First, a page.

People & VIPs
Clear view of emotions
The likeable quarter-Swiss, quarter-Austrian and half-Italian Daniela Porcelli became a photographer with women's soccer - because she is actually a banker by profession. The fact that you don't get rich taking pictures of women's soccere doesn't stop the clever photographer from going her own way. Style PASS spoke to her about the sport and why emotions often run high behind her lens.
Style PASS: On your Instagram page @joerdeli, visitors see pictures from women's soccer, sometimes sporty-taff, sometimes poetic-thoughtful. How did you come to specialise in women's soccer?
Daniela Porcelli: I have been a sports and football fan ever since I can remember. As a child, I watched a lot of men's soccer. I only became aware of women's football after the 2011 World Cup in Germany. I thought: cool, I'll watch that. I started going to the games as a fan and socialising.
Style PASS: Did you take photos before that?
No, I first got into photography through women's soccer. As a fan, I first took photos with a small camera. Little by little it became more professional. The nice thing about women's soccer is that you can get to grips with the subject even if you're a career changer. And speaking as a photographer: In women's football, I feel much more emotion that I can capture in the picture. Men's soccer is already very commercialised.
Style PASS: You not only do "classic" sports photography, but also pictures of players off the pitch. How do you get your motifs? How do you gain the trust of the players to be photographed authentically?
You simply know each other in women's soccer. The players see you and your passion for the sport and that creates trust. That's how contacts are built up, because the women think it's good that I do something for the sport. I am simply Daniela on the pitch and many players like that.
Style PASS: Women's soccer still has a hard time here and there. How do you see the position of women's soccer at the moment?
I already feel that something is happening. People want to watch the sport, but it's moving very slowly. The games are simply not promoted enough, the federations and clubs just don't do enough.
Style PASS: Your best moment within your career as a photographer?
That's very difficult to say, I think it's a difficult question for any photographer to answer. Every picture has a meaning for me. I often have tears in my eyes when I am photographing because I am a very emotional person.
Style PASS: *laughs* At least you have emotions!
The most emotional moment? At the 2019 World Cup, when I accompanied the Italian national team. As Swissitalo, when the national anthem was played, that touched me a lot when Italy was in the World Cup.
Style PASS: The image fees paid by major newspapers to photographers, not only in women's soccer, are not exactly generous. Would creatives and artists have to lobby better for their own position in the system here?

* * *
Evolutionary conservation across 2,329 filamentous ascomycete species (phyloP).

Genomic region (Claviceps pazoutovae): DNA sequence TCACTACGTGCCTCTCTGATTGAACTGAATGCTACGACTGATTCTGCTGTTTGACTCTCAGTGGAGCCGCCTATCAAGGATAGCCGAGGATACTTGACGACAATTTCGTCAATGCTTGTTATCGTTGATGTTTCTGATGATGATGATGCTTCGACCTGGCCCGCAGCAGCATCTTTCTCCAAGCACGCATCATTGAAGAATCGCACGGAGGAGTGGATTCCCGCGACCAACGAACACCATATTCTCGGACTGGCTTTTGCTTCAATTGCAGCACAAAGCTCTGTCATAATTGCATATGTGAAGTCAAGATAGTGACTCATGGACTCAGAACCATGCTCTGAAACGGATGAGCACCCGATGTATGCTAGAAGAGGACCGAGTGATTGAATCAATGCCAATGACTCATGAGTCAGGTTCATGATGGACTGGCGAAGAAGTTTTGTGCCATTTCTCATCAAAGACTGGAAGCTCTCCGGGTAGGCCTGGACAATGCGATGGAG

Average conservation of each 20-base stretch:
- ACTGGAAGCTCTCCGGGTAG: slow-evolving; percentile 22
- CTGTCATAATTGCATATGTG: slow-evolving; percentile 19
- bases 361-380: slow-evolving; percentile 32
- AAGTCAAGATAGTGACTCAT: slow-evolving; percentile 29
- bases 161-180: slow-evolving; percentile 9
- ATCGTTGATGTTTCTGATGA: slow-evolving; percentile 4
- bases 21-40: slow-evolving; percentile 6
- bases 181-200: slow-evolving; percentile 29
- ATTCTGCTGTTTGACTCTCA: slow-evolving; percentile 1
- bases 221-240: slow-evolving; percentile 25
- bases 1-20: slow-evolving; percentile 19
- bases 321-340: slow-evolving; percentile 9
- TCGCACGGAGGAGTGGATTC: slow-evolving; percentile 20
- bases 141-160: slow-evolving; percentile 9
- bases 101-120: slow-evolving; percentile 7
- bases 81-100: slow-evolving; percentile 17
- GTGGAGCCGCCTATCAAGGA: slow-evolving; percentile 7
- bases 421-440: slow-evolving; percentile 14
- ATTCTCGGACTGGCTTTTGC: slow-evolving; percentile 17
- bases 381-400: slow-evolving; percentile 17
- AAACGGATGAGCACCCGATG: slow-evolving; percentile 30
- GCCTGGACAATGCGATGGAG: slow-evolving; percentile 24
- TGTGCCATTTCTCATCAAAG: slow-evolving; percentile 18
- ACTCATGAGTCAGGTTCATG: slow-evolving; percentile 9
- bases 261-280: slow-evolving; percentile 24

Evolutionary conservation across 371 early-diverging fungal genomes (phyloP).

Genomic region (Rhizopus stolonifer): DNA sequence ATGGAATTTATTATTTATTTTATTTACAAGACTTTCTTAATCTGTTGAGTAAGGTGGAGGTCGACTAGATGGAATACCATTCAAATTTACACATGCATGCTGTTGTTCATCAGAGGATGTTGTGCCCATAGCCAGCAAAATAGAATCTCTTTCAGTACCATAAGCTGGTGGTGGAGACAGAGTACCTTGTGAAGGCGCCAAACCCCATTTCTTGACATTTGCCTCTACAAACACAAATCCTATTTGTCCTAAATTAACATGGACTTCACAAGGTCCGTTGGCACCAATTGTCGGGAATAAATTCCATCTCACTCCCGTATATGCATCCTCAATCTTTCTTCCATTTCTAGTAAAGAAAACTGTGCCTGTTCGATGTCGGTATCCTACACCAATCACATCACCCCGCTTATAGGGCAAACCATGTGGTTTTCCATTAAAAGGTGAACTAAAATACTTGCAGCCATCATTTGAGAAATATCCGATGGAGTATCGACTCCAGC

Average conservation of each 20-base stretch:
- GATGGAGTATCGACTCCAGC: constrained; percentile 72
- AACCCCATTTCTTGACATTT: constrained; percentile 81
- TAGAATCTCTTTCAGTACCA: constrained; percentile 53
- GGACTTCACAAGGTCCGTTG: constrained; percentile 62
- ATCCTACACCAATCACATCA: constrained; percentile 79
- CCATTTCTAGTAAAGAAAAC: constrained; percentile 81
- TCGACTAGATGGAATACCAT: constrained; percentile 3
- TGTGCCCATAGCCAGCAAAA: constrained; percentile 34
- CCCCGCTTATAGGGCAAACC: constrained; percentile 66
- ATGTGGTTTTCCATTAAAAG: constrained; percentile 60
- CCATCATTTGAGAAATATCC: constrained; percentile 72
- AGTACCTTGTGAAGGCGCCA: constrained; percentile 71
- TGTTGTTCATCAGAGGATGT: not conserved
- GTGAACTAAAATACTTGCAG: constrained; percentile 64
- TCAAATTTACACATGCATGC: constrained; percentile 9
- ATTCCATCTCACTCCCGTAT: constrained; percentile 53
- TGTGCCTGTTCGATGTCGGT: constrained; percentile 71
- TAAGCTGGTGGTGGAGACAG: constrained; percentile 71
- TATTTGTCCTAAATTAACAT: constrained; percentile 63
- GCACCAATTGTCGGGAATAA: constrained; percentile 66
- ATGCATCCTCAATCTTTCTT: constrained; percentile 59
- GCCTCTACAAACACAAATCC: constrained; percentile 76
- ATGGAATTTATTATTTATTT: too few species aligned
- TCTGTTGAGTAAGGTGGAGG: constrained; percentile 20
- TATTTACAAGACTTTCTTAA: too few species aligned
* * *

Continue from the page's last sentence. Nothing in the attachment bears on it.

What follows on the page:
When people ask me if there is good money to be made in sports journalism and sports pictures, I say, "No, forget it!" It's very difficult for freelancers unless you work for one of the really big picture agencies. Sometimes the fees for a picture are around a par euro.
Sometimes I ask myself: why do you go there at all if you earn so little? But of course, the enthusiasm for sport is just greater. In the last twenty years, the fees have gone down steadily. If you want to improve things, you first have to think about the causes.
Style PASS: The change from print to online journalism has changed a lot.
The prices for digital are much lower than for print. Funnily enough, people think a picture is worth less when it's posted on Insta than when it's printed in the newspaper. I don't understand that, because the work for the photographer is the same.
Style PASS: The status of newspapers as the only source of information is gone. Because of the internet, there's just so much more on offer, it's affecting the whole media industry.
Exactly. It's difficult for photographers to enforce all these rights. Actually, the journalists' associations should develop further, they are still behind. The rights would have to be adapted to online and the photographers would have to be represented EU-wide. Of course, there are also photographers who make their pictures available free of charge, and there's nothing you can do about that.
Style PASS: If you had to choose, which male soccer would you most like to photograph and why?
Does it have to be an active player?
Style PASS: I do not prescribe anything!
I would say Pele! For me, Pele is "the talent ever" in terms of football. He had to work to buy football boots. He played football because he loves the sport, not to become a millionaire. I'm interested in the story behind the star. I say Pele, even though I'm a completely different generation - for me he's a real character.
Style PASS: Your plans for the future as a photographer? Any projects that excite you?
I have a few things in the pipeline. But definitely I want to focus more on the stories of the players on my Instagram page.